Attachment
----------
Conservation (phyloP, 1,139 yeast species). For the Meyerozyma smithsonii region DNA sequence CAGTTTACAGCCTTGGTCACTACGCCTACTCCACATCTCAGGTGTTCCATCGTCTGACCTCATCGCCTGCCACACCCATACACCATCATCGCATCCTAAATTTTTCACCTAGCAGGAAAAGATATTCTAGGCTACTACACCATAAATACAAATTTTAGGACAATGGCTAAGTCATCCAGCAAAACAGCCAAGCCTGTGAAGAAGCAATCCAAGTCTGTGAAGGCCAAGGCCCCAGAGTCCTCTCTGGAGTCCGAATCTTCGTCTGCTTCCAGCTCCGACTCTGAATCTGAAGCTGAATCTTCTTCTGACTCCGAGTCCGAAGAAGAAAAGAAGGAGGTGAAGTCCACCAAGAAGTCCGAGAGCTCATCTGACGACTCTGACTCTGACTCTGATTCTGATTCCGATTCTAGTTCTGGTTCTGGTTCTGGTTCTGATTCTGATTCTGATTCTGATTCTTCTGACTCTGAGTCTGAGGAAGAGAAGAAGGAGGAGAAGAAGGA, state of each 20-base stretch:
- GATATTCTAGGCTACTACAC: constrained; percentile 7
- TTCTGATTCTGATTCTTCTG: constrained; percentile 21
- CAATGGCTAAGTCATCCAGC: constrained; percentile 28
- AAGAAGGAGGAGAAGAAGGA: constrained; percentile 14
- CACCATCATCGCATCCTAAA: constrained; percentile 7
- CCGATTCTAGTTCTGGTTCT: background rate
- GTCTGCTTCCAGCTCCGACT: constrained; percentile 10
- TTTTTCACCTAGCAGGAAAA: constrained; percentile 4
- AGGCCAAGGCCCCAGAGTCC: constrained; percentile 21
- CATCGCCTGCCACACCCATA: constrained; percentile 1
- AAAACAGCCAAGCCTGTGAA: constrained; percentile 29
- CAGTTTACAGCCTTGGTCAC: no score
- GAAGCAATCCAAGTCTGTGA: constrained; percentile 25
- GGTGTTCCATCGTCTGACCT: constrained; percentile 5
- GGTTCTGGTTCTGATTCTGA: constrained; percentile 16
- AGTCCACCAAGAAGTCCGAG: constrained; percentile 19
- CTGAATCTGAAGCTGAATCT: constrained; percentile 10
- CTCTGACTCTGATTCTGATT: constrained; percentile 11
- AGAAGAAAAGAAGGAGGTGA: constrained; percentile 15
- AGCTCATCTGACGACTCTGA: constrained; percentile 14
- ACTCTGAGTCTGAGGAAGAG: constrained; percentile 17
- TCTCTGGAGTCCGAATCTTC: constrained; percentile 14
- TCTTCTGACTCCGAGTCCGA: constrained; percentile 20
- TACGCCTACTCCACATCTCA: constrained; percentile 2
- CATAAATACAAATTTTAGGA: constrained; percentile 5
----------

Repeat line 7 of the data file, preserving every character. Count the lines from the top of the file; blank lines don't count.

- CCGATTCTAGTTCTGGTTCT: background rate